When Friends Take Over

While friendship is important to children, too much time with friends can spell trouble.

Kids and Friends

While it’s important and natural for children to have friends, when friends become their number one focus, problems can ensue. Kids who are peer-oriented look to those peers for guidance and approval, and that can lead to kids raising kids.

Instead you want there to be a balance of family and friends in their lives explains Gordon Neufeld, co-author of Hold Onto Your Kids. “Children should naturally be holding onto us and wanting to be with us. It’s natural also for them to want to be with their friends, and it’s also natural for them to want to be their own persons. And in a healthy family, where it’s functioning healthy you’ll see a certain mix and tension where you’ll see the child wanting to be their own but not wanting to upset mom and dad, wanting to keep them close, wanting to belong to friends but not wanting it to alienate parents.”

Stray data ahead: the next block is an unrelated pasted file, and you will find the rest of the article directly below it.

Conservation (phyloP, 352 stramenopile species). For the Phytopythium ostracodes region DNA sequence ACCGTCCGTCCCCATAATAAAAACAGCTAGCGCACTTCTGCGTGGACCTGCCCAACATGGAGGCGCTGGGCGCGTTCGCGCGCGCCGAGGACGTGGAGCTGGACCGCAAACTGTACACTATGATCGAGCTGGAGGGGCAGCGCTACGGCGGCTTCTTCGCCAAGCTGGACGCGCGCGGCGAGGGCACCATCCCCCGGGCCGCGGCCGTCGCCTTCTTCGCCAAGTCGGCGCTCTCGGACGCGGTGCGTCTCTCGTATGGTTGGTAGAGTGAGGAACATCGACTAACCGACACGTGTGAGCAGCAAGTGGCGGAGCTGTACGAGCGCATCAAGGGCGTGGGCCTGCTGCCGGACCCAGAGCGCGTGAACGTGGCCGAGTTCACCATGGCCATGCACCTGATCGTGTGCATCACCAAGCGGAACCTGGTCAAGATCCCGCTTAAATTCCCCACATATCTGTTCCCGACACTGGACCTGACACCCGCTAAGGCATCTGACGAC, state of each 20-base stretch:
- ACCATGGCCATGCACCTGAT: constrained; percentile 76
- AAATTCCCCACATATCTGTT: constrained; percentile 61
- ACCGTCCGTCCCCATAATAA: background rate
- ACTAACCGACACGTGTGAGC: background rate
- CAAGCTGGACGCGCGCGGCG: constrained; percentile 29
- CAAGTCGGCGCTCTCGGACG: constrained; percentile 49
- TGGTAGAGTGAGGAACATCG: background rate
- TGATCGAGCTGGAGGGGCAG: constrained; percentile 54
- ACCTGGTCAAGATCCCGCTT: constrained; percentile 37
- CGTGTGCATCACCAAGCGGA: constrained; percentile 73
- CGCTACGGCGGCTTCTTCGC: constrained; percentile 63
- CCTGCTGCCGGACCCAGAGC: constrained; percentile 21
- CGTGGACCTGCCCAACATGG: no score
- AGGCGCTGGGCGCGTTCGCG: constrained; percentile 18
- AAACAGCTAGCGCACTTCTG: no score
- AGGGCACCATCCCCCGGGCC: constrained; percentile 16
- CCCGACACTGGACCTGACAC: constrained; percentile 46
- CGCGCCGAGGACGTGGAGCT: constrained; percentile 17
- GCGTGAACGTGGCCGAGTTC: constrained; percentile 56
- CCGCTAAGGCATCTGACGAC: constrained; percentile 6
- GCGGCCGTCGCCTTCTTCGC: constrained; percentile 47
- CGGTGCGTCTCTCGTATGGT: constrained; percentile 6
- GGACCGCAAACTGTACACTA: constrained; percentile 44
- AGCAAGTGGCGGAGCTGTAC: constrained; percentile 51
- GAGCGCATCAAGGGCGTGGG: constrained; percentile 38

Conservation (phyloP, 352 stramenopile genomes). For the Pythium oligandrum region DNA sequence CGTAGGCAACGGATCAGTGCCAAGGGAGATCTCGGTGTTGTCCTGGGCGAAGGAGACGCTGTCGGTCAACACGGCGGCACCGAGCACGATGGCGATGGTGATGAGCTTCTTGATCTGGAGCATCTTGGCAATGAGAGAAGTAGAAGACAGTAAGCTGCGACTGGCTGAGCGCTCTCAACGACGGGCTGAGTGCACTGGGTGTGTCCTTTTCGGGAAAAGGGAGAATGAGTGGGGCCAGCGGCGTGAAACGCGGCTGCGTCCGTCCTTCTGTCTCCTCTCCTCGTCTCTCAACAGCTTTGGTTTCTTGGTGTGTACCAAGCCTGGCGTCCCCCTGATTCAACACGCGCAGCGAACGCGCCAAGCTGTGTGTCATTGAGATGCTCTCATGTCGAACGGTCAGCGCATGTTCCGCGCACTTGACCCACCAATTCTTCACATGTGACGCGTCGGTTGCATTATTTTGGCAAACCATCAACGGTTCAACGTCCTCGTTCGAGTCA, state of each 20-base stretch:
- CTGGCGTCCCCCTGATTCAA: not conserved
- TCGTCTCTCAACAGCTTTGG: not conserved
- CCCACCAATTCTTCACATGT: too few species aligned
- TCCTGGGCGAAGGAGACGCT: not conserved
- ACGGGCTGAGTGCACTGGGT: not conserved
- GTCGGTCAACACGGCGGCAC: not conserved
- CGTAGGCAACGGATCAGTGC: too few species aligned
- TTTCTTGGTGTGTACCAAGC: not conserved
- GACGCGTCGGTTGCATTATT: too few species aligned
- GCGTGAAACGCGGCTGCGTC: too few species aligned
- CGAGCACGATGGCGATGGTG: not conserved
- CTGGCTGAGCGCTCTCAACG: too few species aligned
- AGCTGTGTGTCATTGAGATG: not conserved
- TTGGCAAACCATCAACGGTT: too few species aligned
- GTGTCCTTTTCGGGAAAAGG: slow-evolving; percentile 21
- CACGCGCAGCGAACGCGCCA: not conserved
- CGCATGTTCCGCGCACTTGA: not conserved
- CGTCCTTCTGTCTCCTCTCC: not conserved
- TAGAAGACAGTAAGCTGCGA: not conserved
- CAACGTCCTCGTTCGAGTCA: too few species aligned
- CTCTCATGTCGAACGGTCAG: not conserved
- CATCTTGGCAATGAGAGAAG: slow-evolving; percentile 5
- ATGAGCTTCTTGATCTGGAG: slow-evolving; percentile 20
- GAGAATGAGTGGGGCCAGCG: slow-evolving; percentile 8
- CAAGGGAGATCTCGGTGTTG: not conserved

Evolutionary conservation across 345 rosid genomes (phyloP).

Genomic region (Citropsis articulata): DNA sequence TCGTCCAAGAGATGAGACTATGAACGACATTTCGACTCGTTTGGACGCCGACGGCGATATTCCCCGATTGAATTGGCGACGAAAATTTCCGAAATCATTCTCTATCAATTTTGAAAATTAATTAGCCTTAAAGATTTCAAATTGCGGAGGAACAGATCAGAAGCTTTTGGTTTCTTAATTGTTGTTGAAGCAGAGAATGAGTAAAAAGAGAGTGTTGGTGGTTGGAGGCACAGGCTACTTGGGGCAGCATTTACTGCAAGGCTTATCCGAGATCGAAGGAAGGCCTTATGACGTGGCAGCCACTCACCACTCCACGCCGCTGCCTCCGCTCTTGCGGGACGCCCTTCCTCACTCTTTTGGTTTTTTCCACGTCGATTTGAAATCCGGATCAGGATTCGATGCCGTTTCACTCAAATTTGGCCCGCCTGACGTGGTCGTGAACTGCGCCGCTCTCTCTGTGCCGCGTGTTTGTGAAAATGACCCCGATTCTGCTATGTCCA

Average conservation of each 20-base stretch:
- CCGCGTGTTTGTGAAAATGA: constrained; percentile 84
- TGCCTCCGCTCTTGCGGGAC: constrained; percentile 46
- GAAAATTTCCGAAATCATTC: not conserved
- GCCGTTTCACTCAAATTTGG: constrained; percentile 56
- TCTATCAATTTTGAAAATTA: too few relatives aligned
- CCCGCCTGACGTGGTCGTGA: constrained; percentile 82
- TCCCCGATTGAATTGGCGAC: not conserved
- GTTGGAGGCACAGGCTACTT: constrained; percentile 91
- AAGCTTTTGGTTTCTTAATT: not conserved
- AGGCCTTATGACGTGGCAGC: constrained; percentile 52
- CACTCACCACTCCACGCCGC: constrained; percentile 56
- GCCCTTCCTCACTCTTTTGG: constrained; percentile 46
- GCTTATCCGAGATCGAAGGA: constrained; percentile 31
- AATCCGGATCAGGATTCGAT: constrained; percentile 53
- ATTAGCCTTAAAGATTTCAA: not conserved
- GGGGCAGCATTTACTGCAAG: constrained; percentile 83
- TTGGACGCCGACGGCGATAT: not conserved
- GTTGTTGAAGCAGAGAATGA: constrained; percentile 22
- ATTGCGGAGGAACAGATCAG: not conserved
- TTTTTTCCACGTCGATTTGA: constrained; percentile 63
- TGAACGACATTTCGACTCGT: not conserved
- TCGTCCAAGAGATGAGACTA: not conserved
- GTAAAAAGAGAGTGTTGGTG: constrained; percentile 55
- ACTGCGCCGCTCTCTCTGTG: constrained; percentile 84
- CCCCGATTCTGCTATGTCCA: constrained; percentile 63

Dr. Neufeld adds that “as long as you see the mixture, the tension and all of these dynamics there, that is very healthy. It’s when you don’t see these other things when you see the problem of peer orientation.”

The Parent Report’s guest expert is Dr. Gordon Neufeld, founder of the Neufeld Institute and author of Hold on to Your Kids.

From the nationally syndicated radio show “The Parent Report”, hosted by Joanne Wilson and heard on more than 100 radio stations. Any advice or information contained herein should never be a substitute for professional and/or medical advice, diagnosis and treatment. For more information please review Terms of Service

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